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Criminal Mischief (11/14/2018)

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Dexter drug bust

DEXTER – An investigation has led to the arrest of a Dexter man on drug charges.

On the evening of Nov. 5, MDEA Agents and Dexter Police wrapped up a month-long investigation by arresting 30-year-old Herbert Simonds Jr. in Dexter. The investigation included purchases of drugs directly from Simonds.

On the day in question, MDEA Agents and Dexter Police searched Simonds’ residence at 120 Main St. Agents seized over 80 grams of suspected heroin and more than $2,600 in cash that is suspected to be proceeds from drug sales. The retail street value of the drugs is estimated to be at least $15,000.

Simonds was taken into custody and charged with aggravated trafficking in heroin, which is a Class A felony crime. Simonds was at the Penobscot County Jail, where bail was set at $10,000 cash.

NH man impersonates officer

KENNEBUNK (AP) — Police in Maine say a New Hampshire man posed as a police officer looking for a missing boy at a playground.

The Portland Press Herald reports 30-year-old Ryan Calista, of Dover, New Hampshire, was arrested and charged Wednesday with impersonating a public servant.

Police say Calista was dressed in a police hat and vest and had a flashing blue light on his truck when he drove over to a recreation center in Kennebunk. Investigators say Calista told onlookers he was searching for a missing 13-year-old boy.

Police say they received information about a similar event in Dover before they arrested Calista.

A hearing is scheduled for Feb. 20.

Crying fowl

AUGUSTA (AP) — A Maine animal control officer had been on a mission to find a loose chicken when he decided to whack a few branches, exposing a black fowl lurking below.

The Kennebec Journal reports that Paul Frye on Thursday solicited the help of another officer and two nearby citizens to wrangle the bird, saying it took four people to not “look stupid doing it.”

The bird was captured and is being cared for at Officer Brad Chase’s home. Police say it had been roaming the area for weeks. They’re not sure who it belongs to.

Frye says the department has received more calls about loose chickens in recent years because more people are raising birds at home farms. Chase had to catch another chicken in March.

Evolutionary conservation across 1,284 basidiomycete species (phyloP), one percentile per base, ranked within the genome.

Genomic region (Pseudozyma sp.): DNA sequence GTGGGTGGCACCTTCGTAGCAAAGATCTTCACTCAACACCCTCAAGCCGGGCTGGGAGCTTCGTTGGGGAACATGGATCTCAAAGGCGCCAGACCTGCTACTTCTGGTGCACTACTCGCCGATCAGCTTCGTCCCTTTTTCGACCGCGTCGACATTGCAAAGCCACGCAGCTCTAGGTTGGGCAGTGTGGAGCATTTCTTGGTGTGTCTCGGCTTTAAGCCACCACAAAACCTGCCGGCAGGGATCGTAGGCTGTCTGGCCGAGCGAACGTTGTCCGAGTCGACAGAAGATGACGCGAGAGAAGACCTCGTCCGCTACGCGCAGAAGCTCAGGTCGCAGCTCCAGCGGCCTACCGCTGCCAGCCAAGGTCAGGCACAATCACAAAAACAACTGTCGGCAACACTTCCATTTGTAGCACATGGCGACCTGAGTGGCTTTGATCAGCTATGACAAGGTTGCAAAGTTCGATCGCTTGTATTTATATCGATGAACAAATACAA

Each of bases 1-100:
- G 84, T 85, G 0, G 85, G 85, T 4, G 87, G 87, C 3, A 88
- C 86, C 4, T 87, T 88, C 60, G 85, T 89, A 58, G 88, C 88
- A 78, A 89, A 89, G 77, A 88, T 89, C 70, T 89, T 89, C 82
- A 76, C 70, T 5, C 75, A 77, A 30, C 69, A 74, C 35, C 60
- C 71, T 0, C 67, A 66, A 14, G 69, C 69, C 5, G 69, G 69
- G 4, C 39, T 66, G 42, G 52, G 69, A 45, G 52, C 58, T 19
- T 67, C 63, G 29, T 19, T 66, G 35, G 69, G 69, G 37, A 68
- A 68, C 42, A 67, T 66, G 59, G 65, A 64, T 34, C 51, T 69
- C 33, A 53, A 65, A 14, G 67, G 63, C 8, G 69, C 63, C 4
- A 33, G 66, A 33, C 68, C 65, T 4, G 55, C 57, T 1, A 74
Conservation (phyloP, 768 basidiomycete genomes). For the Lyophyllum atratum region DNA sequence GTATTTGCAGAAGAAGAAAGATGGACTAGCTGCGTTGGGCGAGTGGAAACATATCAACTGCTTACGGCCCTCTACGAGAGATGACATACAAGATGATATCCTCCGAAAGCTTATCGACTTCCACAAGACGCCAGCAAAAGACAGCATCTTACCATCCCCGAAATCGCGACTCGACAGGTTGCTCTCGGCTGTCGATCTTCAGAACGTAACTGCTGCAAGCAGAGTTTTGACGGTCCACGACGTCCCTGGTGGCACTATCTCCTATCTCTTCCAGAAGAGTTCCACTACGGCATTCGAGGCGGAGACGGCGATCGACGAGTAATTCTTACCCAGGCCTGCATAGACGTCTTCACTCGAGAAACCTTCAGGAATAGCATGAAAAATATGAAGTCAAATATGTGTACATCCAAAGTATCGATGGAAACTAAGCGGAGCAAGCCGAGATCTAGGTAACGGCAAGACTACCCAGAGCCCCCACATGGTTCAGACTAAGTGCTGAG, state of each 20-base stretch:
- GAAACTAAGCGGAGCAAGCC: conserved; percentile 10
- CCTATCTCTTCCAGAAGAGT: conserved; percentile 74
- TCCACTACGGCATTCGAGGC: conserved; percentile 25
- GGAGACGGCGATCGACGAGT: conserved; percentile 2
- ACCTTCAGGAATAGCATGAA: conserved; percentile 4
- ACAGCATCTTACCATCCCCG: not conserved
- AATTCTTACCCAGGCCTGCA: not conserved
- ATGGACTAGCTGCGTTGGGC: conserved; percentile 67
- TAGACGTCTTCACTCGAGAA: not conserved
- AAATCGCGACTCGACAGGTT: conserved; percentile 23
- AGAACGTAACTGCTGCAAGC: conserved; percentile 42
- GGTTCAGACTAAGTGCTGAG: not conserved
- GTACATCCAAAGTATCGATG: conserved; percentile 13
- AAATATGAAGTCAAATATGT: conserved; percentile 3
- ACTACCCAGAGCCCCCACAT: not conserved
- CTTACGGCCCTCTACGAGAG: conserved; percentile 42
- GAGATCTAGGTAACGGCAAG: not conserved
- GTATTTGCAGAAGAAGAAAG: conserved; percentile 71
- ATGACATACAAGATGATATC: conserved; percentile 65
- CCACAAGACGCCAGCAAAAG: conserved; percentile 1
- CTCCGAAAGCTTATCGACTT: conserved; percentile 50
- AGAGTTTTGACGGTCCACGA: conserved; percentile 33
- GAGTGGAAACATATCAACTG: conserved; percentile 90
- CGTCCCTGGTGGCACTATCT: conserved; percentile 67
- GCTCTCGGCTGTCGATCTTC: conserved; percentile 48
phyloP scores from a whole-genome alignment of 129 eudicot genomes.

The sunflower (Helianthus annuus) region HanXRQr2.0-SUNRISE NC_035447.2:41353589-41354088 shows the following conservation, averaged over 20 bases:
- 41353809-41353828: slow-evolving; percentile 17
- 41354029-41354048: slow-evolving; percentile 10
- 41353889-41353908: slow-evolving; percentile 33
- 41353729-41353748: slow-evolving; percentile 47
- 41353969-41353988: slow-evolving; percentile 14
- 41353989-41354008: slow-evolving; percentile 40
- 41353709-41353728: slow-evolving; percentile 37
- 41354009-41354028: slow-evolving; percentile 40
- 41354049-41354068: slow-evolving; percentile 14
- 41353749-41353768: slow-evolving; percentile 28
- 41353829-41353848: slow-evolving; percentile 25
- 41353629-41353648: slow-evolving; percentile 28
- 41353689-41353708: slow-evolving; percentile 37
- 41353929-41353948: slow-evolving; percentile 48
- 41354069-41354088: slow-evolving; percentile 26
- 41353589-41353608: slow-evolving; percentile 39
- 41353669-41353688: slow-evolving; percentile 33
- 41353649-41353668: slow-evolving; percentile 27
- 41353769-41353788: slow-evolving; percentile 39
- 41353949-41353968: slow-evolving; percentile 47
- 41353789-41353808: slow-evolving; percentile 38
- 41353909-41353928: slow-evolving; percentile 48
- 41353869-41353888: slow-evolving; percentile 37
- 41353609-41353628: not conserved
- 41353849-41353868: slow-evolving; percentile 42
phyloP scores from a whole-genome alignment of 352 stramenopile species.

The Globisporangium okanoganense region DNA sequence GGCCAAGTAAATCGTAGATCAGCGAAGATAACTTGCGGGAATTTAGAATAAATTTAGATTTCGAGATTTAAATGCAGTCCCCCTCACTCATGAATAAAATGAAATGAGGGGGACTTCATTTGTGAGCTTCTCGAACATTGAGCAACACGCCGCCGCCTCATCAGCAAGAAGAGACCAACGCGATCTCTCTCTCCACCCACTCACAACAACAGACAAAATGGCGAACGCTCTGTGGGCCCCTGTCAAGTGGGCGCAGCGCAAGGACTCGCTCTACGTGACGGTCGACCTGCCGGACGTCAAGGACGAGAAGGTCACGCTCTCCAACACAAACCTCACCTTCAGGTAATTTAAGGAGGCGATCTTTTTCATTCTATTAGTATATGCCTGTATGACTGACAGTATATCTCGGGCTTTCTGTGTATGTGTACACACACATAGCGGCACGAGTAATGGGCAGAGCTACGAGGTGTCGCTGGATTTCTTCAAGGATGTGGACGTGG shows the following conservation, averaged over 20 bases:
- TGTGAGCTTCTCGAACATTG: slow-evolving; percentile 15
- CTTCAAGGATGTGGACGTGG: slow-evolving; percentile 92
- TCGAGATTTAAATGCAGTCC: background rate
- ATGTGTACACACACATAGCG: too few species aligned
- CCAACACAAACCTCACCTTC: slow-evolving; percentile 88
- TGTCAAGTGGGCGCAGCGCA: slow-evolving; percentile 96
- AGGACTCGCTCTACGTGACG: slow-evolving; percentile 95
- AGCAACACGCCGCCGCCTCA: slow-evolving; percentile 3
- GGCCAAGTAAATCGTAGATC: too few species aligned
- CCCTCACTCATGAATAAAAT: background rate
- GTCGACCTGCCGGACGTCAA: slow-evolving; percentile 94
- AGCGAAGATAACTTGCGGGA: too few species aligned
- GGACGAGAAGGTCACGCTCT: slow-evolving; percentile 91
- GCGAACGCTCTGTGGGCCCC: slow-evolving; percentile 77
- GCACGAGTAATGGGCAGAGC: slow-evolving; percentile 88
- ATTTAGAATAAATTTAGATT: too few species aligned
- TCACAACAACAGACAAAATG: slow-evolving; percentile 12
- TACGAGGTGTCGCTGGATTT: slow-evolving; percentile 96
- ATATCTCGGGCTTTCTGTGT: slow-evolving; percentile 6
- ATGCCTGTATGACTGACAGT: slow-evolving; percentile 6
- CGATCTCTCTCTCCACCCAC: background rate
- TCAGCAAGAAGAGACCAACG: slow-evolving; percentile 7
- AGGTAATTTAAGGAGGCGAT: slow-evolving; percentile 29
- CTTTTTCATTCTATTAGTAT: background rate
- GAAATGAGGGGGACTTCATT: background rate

Food fight

AUGUSTA (AP) — A Maine man has admitted he threatened to shoot his neighbors with a shotgun as they tried to bring him a plate of food.

Bruce Roy was ordered to serve four months behind bars with the rest of the three-year term for criminal threatening with a dangerous weapon suspended. The Kennebec Journal reports he was also sentenced to two years’ probation during the Tuesday hearing in Augusta.

Police say Roy rejected a meal from two neighbors before threatening to shoot them with a loaded shotgun.

Police say the victim and a neighboring woman were trying to bring food to Roy because he had mentioned not eating.

During Roy’s probation, he is prohibited from possessing firearms and must undergo a psychological evaluation and counseling.

Info sought on camp burglary

LAKEVILLE – The Maine State Police Trooper are asking for the public’s help in tracking down suspects involved in a camp burglary earlier this month.

Trooper Andrew Peirson is attempting to identify the individuals in reference to a camp burglary on Sysladobsis Lake in Lakeville. Pictures were taken by a security camera, but the times were off on the camera.

The owner believes they were there on the afternoon of Nov. 1. A 32” LED flat screen television and ammunition were stolen from the camp.

If you have information, please call the Troop E Barracks at 207-973-3700.

Hunters rescued from Maine bog will help of cell coordinates

NEW GLOUCESTER (AP) — Rescue workers say they saved three hunters from a Maine bog when the sportsmen were up to their hips and stuck.

The hunters got stuck in the bog in New Gloucester and were rescued on Monday evening.

Capt. Scott Doyle of the New Gloucester Fire and Rescue Department says the hunters’ call for help was sent via an Apple Watch. He says 20 responders from the department went to the scene, along with members of the Maine Warden Service.

The Portland Press Herald reports the hunters’ cellphone coordinates helped rescuers find them. Responders did not immediately identify the hunters, who refused to be taken to a hospital and were allowed to leave.

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